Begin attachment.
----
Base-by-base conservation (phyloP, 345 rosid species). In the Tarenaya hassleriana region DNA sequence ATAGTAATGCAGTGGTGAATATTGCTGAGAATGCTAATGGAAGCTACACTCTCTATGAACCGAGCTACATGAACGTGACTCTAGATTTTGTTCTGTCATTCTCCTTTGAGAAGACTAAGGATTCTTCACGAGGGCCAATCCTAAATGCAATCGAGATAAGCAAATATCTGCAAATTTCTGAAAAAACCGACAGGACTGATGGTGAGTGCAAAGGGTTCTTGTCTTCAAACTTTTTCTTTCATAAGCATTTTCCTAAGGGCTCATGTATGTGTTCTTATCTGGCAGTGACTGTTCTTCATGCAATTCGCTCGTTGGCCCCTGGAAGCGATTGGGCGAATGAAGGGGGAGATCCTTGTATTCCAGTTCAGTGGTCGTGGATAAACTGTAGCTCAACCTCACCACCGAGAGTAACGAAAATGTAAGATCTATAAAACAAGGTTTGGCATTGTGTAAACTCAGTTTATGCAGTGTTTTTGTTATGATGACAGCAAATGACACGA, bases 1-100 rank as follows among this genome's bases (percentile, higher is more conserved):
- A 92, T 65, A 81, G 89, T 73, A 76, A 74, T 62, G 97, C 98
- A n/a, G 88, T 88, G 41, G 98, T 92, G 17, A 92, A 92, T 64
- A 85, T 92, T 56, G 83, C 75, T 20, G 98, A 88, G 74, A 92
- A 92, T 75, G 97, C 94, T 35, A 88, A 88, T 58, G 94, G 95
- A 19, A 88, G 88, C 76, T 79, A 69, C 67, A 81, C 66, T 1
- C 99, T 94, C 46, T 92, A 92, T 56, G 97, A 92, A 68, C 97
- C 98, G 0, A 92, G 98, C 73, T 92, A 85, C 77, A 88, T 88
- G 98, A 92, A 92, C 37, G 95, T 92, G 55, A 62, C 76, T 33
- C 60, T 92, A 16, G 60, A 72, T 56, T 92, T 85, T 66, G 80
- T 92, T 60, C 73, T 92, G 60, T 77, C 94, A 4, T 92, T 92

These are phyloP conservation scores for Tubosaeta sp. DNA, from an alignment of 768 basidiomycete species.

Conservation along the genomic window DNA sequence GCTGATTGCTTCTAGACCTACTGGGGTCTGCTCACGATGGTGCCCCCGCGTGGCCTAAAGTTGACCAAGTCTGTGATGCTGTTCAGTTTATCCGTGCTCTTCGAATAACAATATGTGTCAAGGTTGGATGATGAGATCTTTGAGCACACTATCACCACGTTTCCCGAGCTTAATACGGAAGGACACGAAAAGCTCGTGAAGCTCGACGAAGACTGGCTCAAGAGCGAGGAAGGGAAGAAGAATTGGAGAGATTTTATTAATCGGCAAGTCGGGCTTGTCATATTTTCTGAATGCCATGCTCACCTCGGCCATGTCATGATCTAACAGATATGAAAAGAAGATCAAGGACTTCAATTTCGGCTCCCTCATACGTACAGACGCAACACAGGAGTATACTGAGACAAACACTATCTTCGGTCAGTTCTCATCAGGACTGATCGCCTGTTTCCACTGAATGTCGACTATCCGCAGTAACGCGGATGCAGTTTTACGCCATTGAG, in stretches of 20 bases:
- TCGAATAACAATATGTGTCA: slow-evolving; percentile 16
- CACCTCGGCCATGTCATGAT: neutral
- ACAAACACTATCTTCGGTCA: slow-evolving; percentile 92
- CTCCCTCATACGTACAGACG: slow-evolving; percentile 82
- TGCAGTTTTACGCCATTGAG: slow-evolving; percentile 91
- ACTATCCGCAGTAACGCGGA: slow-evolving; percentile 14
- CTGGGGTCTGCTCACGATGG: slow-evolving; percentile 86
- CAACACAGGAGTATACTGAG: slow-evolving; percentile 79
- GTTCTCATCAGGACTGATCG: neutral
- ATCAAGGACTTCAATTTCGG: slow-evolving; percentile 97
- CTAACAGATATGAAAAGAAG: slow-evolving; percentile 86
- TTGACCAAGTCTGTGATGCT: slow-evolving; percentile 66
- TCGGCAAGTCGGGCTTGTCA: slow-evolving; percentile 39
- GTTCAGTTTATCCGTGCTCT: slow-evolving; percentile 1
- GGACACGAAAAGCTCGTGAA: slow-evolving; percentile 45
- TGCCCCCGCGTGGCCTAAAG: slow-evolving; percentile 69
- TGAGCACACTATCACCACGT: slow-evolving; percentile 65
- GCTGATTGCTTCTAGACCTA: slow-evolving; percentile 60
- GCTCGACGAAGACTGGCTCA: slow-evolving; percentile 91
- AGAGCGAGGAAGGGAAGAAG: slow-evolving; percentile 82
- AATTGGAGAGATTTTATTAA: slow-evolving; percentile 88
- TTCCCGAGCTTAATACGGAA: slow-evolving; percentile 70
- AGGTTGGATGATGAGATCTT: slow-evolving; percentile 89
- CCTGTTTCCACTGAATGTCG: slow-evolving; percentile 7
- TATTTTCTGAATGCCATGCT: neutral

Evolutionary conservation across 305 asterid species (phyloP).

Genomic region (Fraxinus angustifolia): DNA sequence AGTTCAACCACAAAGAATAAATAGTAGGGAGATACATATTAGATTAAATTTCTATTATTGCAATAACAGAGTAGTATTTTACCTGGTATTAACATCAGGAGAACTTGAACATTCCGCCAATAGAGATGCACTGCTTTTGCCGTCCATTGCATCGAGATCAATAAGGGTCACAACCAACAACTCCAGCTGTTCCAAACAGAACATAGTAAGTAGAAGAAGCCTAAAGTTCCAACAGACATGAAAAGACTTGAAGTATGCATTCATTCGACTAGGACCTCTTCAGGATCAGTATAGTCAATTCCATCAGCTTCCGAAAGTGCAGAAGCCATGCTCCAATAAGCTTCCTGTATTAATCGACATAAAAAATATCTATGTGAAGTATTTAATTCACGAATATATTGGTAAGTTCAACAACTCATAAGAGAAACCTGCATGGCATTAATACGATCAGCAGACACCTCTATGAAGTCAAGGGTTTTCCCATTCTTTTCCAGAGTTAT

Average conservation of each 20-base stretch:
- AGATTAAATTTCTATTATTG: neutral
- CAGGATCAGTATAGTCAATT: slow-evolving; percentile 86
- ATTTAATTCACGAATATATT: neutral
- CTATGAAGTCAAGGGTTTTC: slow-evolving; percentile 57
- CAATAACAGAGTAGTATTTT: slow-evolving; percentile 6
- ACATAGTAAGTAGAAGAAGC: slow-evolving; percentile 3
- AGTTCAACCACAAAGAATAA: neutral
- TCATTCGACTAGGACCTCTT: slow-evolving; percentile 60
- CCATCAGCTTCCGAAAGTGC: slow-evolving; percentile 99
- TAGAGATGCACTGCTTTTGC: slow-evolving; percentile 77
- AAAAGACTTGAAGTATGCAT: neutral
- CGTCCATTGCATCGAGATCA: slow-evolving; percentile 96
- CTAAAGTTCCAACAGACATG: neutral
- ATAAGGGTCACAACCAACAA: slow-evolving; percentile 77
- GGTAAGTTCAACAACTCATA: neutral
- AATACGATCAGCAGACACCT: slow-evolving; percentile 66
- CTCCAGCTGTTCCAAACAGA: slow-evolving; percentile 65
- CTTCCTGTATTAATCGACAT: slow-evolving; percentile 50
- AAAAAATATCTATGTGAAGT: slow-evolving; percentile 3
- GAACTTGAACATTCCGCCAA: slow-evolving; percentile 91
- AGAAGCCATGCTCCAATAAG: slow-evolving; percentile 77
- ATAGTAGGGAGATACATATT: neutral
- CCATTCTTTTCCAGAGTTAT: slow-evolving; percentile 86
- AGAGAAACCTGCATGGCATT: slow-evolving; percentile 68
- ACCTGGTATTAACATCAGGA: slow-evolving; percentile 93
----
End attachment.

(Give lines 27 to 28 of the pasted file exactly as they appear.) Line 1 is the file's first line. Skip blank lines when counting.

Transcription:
- GTTCAGTTTATCCGTGCTCT: slow-evolving; percentile 1
- GGACACGAAAAGCTCGTGAA: slow-evolving; percentile 45